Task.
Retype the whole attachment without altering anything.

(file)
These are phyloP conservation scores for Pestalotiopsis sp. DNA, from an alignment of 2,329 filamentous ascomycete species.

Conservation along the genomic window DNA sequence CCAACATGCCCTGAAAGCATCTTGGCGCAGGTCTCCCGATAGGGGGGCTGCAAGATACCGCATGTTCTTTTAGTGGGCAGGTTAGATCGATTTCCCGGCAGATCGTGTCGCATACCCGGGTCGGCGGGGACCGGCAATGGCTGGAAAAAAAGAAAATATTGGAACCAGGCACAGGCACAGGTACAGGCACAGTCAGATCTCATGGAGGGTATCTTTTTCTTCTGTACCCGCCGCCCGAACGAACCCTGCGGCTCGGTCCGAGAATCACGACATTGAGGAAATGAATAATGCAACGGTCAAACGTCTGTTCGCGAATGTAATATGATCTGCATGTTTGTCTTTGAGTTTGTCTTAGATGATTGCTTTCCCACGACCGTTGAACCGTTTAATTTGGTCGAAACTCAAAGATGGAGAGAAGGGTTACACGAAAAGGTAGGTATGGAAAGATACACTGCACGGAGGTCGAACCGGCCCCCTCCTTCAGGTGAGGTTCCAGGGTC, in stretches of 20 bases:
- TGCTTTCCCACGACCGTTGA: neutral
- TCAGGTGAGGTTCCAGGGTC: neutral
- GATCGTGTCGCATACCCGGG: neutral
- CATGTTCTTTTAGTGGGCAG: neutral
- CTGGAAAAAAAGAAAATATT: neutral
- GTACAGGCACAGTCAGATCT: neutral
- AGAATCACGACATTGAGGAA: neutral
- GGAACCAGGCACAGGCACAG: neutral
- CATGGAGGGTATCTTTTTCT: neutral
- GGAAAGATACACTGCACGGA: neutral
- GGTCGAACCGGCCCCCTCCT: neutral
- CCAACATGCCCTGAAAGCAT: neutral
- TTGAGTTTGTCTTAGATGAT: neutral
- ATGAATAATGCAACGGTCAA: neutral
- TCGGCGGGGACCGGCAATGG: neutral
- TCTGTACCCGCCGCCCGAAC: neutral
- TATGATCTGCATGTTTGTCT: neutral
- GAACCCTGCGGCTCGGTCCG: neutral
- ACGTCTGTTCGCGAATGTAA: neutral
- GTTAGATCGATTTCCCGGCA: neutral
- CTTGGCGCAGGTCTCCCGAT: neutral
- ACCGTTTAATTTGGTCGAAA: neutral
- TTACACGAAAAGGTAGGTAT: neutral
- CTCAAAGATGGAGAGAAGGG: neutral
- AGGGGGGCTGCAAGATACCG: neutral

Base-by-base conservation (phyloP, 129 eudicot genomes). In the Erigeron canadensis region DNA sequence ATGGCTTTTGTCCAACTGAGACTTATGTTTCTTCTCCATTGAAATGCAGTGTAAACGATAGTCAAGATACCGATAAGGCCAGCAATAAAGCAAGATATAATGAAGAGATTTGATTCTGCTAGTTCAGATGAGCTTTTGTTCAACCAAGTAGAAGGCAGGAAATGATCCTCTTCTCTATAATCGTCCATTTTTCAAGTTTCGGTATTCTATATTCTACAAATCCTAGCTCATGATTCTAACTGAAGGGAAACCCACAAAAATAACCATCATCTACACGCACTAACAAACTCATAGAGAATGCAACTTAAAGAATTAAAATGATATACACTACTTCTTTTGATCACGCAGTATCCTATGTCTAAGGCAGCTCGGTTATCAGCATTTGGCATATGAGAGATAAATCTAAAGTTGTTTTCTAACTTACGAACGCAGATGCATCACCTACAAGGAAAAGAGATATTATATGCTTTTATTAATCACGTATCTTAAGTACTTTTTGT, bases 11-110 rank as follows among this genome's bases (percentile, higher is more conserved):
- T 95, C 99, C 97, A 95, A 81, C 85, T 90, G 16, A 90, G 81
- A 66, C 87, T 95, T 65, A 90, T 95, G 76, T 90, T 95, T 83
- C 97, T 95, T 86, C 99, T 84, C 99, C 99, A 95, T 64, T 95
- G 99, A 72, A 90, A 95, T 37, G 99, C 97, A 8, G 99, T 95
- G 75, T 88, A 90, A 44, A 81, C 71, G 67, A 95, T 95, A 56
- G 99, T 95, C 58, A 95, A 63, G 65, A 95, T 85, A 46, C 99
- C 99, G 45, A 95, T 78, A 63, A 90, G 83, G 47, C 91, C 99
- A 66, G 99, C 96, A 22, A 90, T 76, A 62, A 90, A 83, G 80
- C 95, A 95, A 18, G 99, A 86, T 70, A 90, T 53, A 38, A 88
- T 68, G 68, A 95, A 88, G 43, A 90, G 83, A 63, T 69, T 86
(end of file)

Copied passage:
These are phyloP conservation scores for Pestalotiopsis sp. DNA, from an alignment of 2,329 filamentous ascomycete species.

Conservation along the genomic window DNA sequence CCAACATGCCCTGAAAGCATCTTGGCGCAGGTCTCCCGATAGGGGGGCTGCAAGATACCGCATGTTCTTTTAGTGGGCAGGTTAGATCGATTTCCCGGCAGATCGTGTCGCATACCCGGGTCGGCGGGGACCGGCAATGGCTGGAAAAAAAGAAAATATTGGAACCAGGCACAGGCACAGGTACAGGCACAGTCAGATCTCATGGAGGGTATCTTTTTCTTCTGTACCCGCCGCCCGAACGAACCCTGCGGCTCGGTCCGAGAATCACGACATTGAGGAAATGAATAATGCAACGGTCAAACGTCTGTTCGCGAATGTAATATGATCTGCATGTTTGTCTTTGAGTTTGTCTTAGATGATTGCTTTCCCACGACCGTTGAACCGTTTAATTTGGTCGAAACTCAAAGATGGAGAGAAGGGTTACACGAAAAGGTAGGTATGGAAAGATACACTGCACGGAGGTCGAACCGGCCCCCTCCTTCAGGTGAGGTTCCAGGGTC, in stretches of 20 bases:
- TGCTTTCCCACGACCGTTGA: neutral
- TCAGGTGAGGTTCCAGGGTC: neutral
- GATCGTGTCGCATACCCGGG: neutral
- CATGTTCTTTTAGTGGGCAG: neutral
- CTGGAAAAAAAGAAAATATT: neutral
- GTACAGGCACAGTCAGATCT: neutral
- AGAATCACGACATTGAGGAA: neutral
- GGAACCAGGCACAGGCACAG: neutral
- CATGGAGGGTATCTTTTTCT: neutral
- GGAAAGATACACTGCACGGA: neutral
- GGTCGAACCGGCCCCCTCCT: neutral
- CCAACATGCCCTGAAAGCAT: neutral
- TTGAGTTTGTCTTAGATGAT: neutral
- ATGAATAATGCAACGGTCAA: neutral
- TCGGCGGGGACCGGCAATGG: neutral
- TCTGTACCCGCCGCCCGAAC: neutral
- TATGATCTGCATGTTTGTCT: neutral
- GAACCCTGCGGCTCGGTCCG: neutral
- ACGTCTGTTCGCGAATGTAA: neutral
- GTTAGATCGATTTCCCGGCA: neutral
- CTTGGCGCAGGTCTCCCGAT: neutral
- ACCGTTTAATTTGGTCGAAA: neutral
- TTACACGAAAAGGTAGGTAT: neutral
- CTCAAAGATGGAGAGAAGGG: neutral
- AGGGGGGCTGCAAGATACCG: neutral

Base-by-base conservation (phyloP, 129 eudicot genomes). In the Erigeron canadensis region DNA sequence ATGGCTTTTGTCCAACTGAGACTTATGTTTCTTCTCCATTGAAATGCAGTGTAAACGATAGTCAAGATACCGATAAGGCCAGCAATAAAGCAAGATATAATGAAGAGATTTGATTCTGCTAGTTCAGATGAGCTTTTGTTCAACCAAGTAGAAGGCAGGAAATGATCCTCTTCTCTATAATCGTCCATTTTTCAAGTTTCGGTATTCTATATTCTACAAATCCTAGCTCATGATTCTAACTGAAGGGAAACCCACAAAAATAACCATCATCTACACGCACTAACAAACTCATAGAGAATGCAACTTAAAGAATTAAAATGATATACACTACTTCTTTTGATCACGCAGTATCCTATGTCTAAGGCAGCTCGGTTATCAGCATTTGGCATATGAGAGATAAATCTAAAGTTGTTTTCTAACTTACGAACGCAGATGCATCACCTACAAGGAAAAGAGATATTATATGCTTTTATTAATCACGTATCTTAAGTACTTTTTGT, bases 11-110 rank as follows among this genome's bases (percentile, higher is more conserved):
- T 95, C 99, C 97, A 95, A 81, C 85, T 90, G 16, A 90, G 81
- A 66, C 87, T 95, T 65, A 90, T 95, G 76, T 90, T 95, T 83
- C 97, T 95, T 86, C 99, T 84, C 99, C 99, A 95, T 64, T 95
- G 99, A 72, A 90, A 95, T 37, G 99, C 97, A 8, G 99, T 95
- G 75, T 88, A 90, A 44, A 81, C 71, G 67, A 95, T 95, A 56
- G 99, T 95, C 58, A 95, A 63, G 65, A 95, T 85, A 46, C 99
- C 99, G 45, A 95, T 78, A 63, A 90, G 83, G 47, C 91, C 99
- A 66, G 99, C 96, A 22, A 90, T 76, A 62, A 90, A 83, G 80
- C 95, A 95, A 18, G 99, A 86, T 70, A 90, T 53, A 38, A 88
- T 68, G 68, A 95, A 88, G 43, A 90, G 83, A 63, T 69, T 86